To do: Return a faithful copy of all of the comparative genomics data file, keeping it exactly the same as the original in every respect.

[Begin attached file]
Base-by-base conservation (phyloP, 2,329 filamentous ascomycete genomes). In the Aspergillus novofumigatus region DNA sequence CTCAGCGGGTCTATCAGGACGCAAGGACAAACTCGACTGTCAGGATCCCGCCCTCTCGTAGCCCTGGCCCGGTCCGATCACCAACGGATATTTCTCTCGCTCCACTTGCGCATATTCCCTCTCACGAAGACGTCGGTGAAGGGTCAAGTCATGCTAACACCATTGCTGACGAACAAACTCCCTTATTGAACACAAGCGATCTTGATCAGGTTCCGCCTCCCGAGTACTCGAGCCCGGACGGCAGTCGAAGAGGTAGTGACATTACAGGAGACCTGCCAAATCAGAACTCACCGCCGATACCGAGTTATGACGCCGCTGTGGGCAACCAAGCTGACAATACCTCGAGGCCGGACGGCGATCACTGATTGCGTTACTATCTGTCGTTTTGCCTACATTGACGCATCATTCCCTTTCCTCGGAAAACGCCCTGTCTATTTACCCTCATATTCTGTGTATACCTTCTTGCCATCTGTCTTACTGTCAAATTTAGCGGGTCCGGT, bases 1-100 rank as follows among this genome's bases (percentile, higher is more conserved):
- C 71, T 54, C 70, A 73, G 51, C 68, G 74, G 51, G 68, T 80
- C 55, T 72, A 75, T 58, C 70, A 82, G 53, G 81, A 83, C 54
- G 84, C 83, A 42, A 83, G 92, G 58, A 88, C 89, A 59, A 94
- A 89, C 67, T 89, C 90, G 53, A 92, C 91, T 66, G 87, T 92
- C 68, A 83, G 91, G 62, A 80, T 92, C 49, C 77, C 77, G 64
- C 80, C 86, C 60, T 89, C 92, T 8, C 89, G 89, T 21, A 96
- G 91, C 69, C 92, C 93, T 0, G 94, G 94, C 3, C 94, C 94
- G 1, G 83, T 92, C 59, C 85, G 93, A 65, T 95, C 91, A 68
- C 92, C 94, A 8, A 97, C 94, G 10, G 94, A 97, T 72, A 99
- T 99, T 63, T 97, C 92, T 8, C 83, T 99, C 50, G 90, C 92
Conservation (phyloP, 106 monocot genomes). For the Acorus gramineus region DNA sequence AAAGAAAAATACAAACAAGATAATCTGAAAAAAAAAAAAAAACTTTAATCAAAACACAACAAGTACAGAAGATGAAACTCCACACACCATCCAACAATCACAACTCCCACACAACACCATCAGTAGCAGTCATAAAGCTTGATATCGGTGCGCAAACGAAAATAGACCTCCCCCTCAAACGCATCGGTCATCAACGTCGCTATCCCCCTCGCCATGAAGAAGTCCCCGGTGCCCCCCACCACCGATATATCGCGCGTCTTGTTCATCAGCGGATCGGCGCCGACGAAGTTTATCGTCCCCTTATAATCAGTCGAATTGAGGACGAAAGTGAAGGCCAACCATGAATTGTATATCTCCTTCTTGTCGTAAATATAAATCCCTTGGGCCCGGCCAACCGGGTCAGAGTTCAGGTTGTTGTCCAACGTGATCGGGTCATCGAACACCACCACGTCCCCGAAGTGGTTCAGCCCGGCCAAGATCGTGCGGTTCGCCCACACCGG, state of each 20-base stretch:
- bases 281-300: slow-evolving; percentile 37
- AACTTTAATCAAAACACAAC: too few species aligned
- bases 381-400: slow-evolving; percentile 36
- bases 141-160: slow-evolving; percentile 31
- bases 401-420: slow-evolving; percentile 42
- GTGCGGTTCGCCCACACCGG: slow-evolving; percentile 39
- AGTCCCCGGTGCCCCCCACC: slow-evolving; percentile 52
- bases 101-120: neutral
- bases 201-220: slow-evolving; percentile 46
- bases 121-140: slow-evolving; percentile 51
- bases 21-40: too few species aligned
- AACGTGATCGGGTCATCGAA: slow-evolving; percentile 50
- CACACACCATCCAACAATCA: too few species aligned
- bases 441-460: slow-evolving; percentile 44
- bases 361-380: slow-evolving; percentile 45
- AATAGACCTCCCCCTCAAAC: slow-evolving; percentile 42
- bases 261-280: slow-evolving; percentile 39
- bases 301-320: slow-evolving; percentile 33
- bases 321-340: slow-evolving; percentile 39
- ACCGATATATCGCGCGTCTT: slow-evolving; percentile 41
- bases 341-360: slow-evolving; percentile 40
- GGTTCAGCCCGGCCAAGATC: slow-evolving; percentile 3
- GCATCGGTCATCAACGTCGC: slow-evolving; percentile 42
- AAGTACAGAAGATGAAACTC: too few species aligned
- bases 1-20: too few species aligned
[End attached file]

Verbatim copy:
Base-by-base conservation (phyloP, 2,329 filamentous ascomycete genomes). In the Aspergillus novofumigatus region DNA sequence CTCAGCGGGTCTATCAGGACGCAAGGACAAACTCGACTGTCAGGATCCCGCCCTCTCGTAGCCCTGGCCCGGTCCGATCACCAACGGATATTTCTCTCGCTCCACTTGCGCATATTCCCTCTCACGAAGACGTCGGTGAAGGGTCAAGTCATGCTAACACCATTGCTGACGAACAAACTCCCTTATTGAACACAAGCGATCTTGATCAGGTTCCGCCTCCCGAGTACTCGAGCCCGGACGGCAGTCGAAGAGGTAGTGACATTACAGGAGACCTGCCAAATCAGAACTCACCGCCGATACCGAGTTATGACGCCGCTGTGGGCAACCAAGCTGACAATACCTCGAGGCCGGACGGCGATCACTGATTGCGTTACTATCTGTCGTTTTGCCTACATTGACGCATCATTCCCTTTCCTCGGAAAACGCCCTGTCTATTTACCCTCATATTCTGTGTATACCTTCTTGCCATCTGTCTTACTGTCAAATTTAGCGGGTCCGGT, bases 1-100 rank as follows among this genome's bases (percentile, higher is more conserved):
- C 71, T 54, C 70, A 73, G 51, C 68, G 74, G 51, G 68, T 80
- C 55, T 72, A 75, T 58, C 70, A 82, G 53, G 81, A 83, C 54
- G 84, C 83, A 42, A 83, G 92, G 58, A 88, C 89, A 59, A 94
- A 89, C 67, T 89, C 90, G 53, A 92, C 91, T 66, G 87, T 92
- C 68, A 83, G 91, G 62, A 80, T 92, C 49, C 77, C 77, G 64
- C 80, C 86, C 60, T 89, C 92, T 8, C 89, G 89, T 21, A 96
- G 91, C 69, C 92, C 93, T 0, G 94, G 94, C 3, C 94, C 94
- G 1, G 83, T 92, C 59, C 85, G 93, A 65, T 95, C 91, A 68
- C 92, C 94, A 8, A 97, C 94, G 10, G 94, A 97, T 72, A 99
- T 99, T 63, T 97, C 92, T 8, C 83, T 99, C 50, G 90, C 92
Conservation (phyloP, 106 monocot genomes). For the Acorus gramineus region DNA sequence AAAGAAAAATACAAACAAGATAATCTGAAAAAAAAAAAAAAACTTTAATCAAAACACAACAAGTACAGAAGATGAAACTCCACACACCATCCAACAATCACAACTCCCACACAACACCATCAGTAGCAGTCATAAAGCTTGATATCGGTGCGCAAACGAAAATAGACCTCCCCCTCAAACGCATCGGTCATCAACGTCGCTATCCCCCTCGCCATGAAGAAGTCCCCGGTGCCCCCCACCACCGATATATCGCGCGTCTTGTTCATCAGCGGATCGGCGCCGACGAAGTTTATCGTCCCCTTATAATCAGTCGAATTGAGGACGAAAGTGAAGGCCAACCATGAATTGTATATCTCCTTCTTGTCGTAAATATAAATCCCTTGGGCCCGGCCAACCGGGTCAGAGTTCAGGTTGTTGTCCAACGTGATCGGGTCATCGAACACCACCACGTCCCCGAAGTGGTTCAGCCCGGCCAAGATCGTGCGGTTCGCCCACACCGG, state of each 20-base stretch:
- bases 281-300: slow-evolving; percentile 37
- AACTTTAATCAAAACACAAC: too few species aligned
- bases 381-400: slow-evolving; percentile 36
- bases 141-160: slow-evolving; percentile 31
- bases 401-420: slow-evolving; percentile 42
- GTGCGGTTCGCCCACACCGG: slow-evolving; percentile 39
- AGTCCCCGGTGCCCCCCACC: slow-evolving; percentile 52
- bases 101-120: neutral
- bases 201-220: slow-evolving; percentile 46
- bases 121-140: slow-evolving; percentile 51
- bases 21-40: too few species aligned
- AACGTGATCGGGTCATCGAA: slow-evolving; percentile 50
- CACACACCATCCAACAATCA: too few species aligned
- bases 441-460: slow-evolving; percentile 44
- bases 361-380: slow-evolving; percentile 45
- AATAGACCTCCCCCTCAAAC: slow-evolving; percentile 42
- bases 261-280: slow-evolving; percentile 39
- bases 301-320: slow-evolving; percentile 33
- bases 321-340: slow-evolving; percentile 39
- ACCGATATATCGCGCGTCTT: slow-evolving; percentile 41
- bases 341-360: slow-evolving; percentile 40
- GGTTCAGCCCGGCCAAGATC: slow-evolving; percentile 3
- GCATCGGTCATCAACGTCGC: slow-evolving; percentile 42
- AAGTACAGAAGATGAAACTC: too few species aligned
- bases 1-20: too few species aligned